of the Peasantry of Innishowen, 15
Crowing hens are a certain sign of coming evils. When such happens, the unfortunate biped is quickly decapitated. A cock crowing before twelve o'clock (midnight) foretells similar ills.
In using the kidneys of animals slaughtered for meat, one person must consume all (both kidneys) ; should two or more share in them, a lump of flesh of a like size would, it is believed, be certain to grow on some part of the body, generally the face.
Hare-lip is common. If a woman be enceinte on meeting a hare, the child on being born has very often the upper lip disfigured by a split resembling the nosemark on the animal referred to. It is called hare-shagh. Some get the doctor to perform an operation on the child.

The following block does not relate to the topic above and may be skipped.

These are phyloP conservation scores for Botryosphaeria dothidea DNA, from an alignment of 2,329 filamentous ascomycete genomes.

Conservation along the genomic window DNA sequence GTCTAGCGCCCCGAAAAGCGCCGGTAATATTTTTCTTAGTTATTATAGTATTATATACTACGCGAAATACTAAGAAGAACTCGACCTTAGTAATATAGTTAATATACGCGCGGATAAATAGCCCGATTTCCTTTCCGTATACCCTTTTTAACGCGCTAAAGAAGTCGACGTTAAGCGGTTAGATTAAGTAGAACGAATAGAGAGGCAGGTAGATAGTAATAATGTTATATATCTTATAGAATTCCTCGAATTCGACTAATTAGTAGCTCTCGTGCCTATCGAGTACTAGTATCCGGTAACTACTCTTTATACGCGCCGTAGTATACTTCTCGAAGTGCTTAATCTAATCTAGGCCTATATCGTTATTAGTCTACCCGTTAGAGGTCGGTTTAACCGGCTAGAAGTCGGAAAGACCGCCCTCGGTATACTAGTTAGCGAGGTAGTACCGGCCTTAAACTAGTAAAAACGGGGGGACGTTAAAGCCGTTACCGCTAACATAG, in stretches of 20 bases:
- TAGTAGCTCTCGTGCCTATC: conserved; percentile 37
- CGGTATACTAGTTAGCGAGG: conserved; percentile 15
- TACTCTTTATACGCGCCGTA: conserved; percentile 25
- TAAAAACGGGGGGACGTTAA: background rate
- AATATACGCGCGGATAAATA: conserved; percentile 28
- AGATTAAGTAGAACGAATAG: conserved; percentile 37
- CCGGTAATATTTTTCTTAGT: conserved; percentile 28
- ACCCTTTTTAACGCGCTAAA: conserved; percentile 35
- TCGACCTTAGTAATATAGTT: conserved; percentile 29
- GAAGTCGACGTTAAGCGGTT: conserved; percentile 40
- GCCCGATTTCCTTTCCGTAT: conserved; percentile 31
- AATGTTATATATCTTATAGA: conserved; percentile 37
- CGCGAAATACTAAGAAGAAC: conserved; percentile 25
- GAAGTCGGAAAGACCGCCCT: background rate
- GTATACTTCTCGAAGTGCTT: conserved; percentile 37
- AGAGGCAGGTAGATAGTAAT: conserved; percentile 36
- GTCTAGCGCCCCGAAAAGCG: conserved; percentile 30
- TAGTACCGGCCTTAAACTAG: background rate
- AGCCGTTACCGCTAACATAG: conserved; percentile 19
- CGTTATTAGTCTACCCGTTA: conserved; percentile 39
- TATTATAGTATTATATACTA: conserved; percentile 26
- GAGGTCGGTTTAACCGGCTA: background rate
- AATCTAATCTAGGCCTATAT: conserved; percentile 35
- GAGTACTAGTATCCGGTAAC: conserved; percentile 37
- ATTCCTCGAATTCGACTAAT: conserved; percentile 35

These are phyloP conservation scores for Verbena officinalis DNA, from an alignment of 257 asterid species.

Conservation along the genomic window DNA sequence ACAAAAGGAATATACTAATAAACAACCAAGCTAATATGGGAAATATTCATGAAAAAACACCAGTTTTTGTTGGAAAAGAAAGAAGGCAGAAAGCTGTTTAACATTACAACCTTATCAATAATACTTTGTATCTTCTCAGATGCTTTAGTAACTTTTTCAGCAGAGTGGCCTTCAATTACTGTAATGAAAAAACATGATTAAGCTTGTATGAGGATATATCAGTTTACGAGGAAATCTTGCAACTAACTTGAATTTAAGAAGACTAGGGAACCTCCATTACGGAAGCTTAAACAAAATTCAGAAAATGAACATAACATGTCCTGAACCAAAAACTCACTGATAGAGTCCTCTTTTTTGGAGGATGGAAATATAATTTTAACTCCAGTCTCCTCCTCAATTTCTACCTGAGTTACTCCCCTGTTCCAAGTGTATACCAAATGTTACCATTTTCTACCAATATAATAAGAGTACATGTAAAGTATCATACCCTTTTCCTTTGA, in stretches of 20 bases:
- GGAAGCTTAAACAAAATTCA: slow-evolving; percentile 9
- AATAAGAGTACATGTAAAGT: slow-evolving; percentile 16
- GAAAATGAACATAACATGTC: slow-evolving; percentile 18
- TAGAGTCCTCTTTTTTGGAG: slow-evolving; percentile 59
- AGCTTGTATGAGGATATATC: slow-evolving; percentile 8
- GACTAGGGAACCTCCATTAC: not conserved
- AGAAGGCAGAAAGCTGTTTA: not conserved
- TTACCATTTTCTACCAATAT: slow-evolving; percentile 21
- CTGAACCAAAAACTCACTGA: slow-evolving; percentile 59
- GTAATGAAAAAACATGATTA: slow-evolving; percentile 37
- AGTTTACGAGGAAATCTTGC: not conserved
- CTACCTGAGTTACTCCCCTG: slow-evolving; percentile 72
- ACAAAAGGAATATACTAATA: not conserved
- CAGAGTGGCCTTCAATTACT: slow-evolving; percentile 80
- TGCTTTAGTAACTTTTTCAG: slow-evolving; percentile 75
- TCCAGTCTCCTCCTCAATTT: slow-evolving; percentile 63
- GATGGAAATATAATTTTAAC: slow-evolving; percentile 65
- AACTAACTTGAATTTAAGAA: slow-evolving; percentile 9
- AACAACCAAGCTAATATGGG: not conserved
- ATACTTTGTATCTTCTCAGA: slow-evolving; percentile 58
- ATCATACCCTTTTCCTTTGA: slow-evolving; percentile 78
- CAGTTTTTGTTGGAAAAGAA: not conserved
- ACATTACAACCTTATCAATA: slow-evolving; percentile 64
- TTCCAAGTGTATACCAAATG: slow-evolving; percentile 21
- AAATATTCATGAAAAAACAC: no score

Cows shot by the Fairies. — This does not happen to bulls or bullocks. The animal is all right in the morning or at night, and a few hours after is found to be all covered with little lumps, on pressing which with the fingers great pain is caused to the animal. The limbs, too, are partially para- lysed. Some old man in the district, who is said to have influence with the spirits (fairies), is sent for. He places three little lumps of gunpowder on the animal's back — one on the top of the shoulders, one in the middle of the back, and one near the tail. These he explodes with a match ; then a seton is put into the animal, or a red string tied round the tail. Some peculiar drink or mash is then given, and in a short time the animal is all right.
King's Evil [scrofula). — This is said to be cured by the touch of a seventh son, to be applied seven successive mornings before the sun rises, the patient to be fasting. No fee can be given or taken, or the cure fails.
Wens [warts). — These are removed by rubbing with the water found by chance in a hollow stone by the wayside. But the patient must not be on the search for such a stone.
Mumps. — Children suffering from mumps are cured by passing them three times back and forward under the belly